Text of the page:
Flood impact on mosquitoes unclear, according to entomologist

Jun 05, 2013
It's unclear how recent flooding will impact mosquito populations in Iowa, but the answer should become clear in a few weeks. Credit: Lyric Bartholomay

Recent flooding throughout the state might give mosquito populations a boost. But, then again, it might not.

It's difficult to predict how the of recent weeks will impact , said Lyric Bartholomay, an Iowa State University associate professor of entomology and director of the ISU Medical Entomology Laboratory.

Mosquitoes lay their in water and spend the first stages of their development there as well, so it stands to reason that more water means more habitat. But that's not always the case, Bartholomay said.

When rivers and streams swell with excess water, they often generate more powerful current, which can actually wash away developing mosquitoes. Standing water, on the other hand, provides ideal conditions for mosquitoes to lay eggs.

"The earliest stages of a mosquito's depend on water," Bartholomay said. "So a lot of standing water left behind for a period of time following a flood can create good habitat for them to develop if the temperatures are right. But it's difficult to tell exactly how mosquitoes will respond to a particular flooding event."

She said we won't have to wait long to find out, however. Under ideal conditions, Bartholomay said mosquitoes spend about a week after they hatch as and only a few days as . After that, they leave the water as adult mosquitoes. If the recent flooding gave Iowa mosquitoes a boost, we should notice in about two weeks, she said.

Bartholomay said the mosquitoes that most Iowans will notice this time of year tend to be "nuisance species," which do not carry viruses such as . The species that are capable of transmitting diseases to humans are more common later in the summer, she said.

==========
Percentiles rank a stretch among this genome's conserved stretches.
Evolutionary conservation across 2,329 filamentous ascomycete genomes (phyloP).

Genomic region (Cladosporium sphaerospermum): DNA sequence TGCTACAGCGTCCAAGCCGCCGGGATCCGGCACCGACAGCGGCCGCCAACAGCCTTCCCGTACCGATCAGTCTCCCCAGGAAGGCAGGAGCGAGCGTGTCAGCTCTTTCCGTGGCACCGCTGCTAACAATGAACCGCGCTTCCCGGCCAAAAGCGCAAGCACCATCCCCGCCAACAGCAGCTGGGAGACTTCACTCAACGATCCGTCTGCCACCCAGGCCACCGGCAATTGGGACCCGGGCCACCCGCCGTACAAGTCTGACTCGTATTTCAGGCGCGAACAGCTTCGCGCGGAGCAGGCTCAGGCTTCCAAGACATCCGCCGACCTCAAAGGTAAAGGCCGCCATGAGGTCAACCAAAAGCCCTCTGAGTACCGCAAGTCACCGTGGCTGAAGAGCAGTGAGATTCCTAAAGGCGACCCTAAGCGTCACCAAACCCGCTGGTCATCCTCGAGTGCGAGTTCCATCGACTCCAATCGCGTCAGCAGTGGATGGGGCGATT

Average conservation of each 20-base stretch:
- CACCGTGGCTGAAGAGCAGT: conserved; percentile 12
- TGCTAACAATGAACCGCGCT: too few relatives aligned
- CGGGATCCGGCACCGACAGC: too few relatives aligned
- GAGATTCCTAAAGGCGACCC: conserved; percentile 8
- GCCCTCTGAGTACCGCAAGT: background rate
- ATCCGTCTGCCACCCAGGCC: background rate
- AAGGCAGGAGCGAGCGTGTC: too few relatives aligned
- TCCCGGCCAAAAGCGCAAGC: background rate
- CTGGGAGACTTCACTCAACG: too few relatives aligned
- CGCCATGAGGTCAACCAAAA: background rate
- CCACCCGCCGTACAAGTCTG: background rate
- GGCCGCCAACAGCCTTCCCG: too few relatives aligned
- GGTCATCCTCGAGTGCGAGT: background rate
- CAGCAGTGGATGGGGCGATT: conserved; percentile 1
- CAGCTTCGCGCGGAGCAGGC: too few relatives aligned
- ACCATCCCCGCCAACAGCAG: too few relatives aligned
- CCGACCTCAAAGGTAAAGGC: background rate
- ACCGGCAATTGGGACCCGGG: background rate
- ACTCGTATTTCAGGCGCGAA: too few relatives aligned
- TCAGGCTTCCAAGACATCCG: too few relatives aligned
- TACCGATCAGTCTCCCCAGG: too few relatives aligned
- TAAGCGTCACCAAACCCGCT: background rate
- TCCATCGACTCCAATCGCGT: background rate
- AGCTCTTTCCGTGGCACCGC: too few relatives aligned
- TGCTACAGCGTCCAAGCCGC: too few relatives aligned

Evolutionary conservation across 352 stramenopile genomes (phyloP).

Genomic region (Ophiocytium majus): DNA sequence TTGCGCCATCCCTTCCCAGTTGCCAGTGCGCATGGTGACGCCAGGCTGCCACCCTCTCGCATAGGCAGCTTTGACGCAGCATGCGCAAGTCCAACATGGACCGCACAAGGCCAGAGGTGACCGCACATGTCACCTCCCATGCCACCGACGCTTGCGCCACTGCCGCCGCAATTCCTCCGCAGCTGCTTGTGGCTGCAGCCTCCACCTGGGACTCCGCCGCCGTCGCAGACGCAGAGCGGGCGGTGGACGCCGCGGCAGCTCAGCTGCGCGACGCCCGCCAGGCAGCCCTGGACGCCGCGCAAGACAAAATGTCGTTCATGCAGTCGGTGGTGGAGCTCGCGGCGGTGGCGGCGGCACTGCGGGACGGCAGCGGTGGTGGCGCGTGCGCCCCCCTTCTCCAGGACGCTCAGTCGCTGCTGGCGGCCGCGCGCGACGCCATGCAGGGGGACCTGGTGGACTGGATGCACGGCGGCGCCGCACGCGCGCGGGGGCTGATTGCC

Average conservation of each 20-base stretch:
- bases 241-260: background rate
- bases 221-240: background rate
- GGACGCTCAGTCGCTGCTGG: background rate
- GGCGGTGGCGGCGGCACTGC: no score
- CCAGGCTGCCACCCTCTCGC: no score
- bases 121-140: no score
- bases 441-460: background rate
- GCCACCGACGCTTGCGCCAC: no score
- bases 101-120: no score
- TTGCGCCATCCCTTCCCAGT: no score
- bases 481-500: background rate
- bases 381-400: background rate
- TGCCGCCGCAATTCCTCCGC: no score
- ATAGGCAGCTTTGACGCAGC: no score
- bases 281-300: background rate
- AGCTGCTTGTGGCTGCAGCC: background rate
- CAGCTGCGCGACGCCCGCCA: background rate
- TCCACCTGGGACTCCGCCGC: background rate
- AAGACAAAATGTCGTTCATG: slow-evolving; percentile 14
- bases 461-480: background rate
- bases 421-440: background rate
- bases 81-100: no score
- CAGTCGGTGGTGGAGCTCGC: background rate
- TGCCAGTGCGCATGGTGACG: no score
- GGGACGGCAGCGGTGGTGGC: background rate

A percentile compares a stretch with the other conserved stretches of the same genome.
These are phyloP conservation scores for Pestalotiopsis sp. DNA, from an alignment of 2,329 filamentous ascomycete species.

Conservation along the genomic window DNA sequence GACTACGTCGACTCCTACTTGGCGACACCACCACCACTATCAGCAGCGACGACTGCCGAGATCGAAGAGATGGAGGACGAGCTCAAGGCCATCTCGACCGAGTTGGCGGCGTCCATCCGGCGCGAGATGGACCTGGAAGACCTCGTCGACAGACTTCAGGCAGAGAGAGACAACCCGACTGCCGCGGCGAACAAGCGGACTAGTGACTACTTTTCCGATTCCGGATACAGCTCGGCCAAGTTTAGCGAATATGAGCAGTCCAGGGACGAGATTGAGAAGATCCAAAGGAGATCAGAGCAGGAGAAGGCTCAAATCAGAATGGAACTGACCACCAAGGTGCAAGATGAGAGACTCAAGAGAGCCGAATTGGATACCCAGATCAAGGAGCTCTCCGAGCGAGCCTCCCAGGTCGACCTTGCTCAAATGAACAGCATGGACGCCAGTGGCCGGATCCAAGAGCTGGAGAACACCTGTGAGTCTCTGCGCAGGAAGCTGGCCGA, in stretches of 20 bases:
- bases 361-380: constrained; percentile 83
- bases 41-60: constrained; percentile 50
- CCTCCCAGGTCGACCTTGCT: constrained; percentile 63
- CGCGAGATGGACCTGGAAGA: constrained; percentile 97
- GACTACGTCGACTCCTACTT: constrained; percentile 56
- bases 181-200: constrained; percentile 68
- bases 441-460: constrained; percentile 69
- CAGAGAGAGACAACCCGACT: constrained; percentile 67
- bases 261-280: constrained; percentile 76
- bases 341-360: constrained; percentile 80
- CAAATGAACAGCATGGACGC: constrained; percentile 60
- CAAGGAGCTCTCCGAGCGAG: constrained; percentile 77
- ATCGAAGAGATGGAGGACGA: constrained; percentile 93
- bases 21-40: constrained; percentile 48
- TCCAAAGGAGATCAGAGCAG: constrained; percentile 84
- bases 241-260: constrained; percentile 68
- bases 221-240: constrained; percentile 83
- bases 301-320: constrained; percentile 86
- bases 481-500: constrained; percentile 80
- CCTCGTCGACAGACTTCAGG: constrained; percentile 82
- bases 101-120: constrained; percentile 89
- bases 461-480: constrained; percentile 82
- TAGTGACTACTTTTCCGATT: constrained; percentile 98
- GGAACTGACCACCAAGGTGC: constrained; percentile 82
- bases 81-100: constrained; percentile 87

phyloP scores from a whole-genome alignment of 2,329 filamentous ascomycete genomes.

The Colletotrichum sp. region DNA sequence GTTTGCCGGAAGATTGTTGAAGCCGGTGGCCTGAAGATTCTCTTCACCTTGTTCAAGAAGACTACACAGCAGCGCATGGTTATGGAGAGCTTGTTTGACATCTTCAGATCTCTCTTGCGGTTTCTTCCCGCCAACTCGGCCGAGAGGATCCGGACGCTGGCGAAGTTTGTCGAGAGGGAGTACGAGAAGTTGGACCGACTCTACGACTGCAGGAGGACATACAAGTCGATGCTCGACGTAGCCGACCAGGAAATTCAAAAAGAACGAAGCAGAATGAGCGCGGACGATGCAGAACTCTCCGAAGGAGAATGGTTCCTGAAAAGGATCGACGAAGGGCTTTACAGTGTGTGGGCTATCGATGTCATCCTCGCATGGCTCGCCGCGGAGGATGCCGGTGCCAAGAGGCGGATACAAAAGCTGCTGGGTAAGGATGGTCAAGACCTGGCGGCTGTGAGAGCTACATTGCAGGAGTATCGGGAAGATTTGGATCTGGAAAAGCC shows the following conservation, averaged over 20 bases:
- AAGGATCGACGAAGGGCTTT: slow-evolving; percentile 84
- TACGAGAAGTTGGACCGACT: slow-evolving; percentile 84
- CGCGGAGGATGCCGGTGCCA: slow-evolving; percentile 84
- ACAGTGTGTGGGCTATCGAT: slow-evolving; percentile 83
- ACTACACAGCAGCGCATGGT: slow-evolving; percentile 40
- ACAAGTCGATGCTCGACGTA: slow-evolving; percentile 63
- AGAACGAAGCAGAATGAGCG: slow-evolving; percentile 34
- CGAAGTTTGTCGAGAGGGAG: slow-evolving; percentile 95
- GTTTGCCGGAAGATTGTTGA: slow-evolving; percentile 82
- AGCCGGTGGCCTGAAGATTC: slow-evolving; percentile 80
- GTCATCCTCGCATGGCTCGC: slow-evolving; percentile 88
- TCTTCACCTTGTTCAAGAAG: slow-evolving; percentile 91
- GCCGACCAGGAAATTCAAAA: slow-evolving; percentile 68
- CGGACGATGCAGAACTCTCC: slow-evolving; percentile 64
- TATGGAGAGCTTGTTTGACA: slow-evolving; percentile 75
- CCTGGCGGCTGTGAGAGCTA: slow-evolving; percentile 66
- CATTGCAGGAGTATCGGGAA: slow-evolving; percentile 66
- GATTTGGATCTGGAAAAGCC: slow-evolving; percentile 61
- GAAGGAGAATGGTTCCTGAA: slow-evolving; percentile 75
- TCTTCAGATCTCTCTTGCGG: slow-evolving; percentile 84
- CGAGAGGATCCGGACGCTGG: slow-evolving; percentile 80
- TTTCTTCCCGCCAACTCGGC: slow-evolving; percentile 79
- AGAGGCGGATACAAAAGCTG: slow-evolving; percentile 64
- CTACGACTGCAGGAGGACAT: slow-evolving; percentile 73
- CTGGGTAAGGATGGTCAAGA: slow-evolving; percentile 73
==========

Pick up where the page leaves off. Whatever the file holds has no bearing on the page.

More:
"At this time of the year, and particularly since we've had a chilly spring, we haven't had real opportunity for many mosquitoes to be on the wing and out amplifying the population," she said. "Whatever results from recent flooding will initially be nuisance species that were left behind last year or in years previous."

Bartholomay recommended that Iowans rid their lawns of all standing water to cut down on the available habitat. She said flower pots, gutters and bird baths all have the potential to attract mosquitoes. She also said wearing long sleeves and pants can help, although that's not always practical during hot summer months. Mosquito repellants provide some protection as well as staying indoors around dusk, when mosquito activity is often the heaviest, she said.

Those precautions aren't foolproof, of course, but they can make a big difference for Iowans who spend time outside during the summer.

The ISU Medical Entomology Laboratory tracks the state's mosquito population throughout the summer months and regularly posts updated data at IowaMosquito.net.

Explore further: Mosquitoes reared in cooler temperatures more susceptible to viruses that can affect human health

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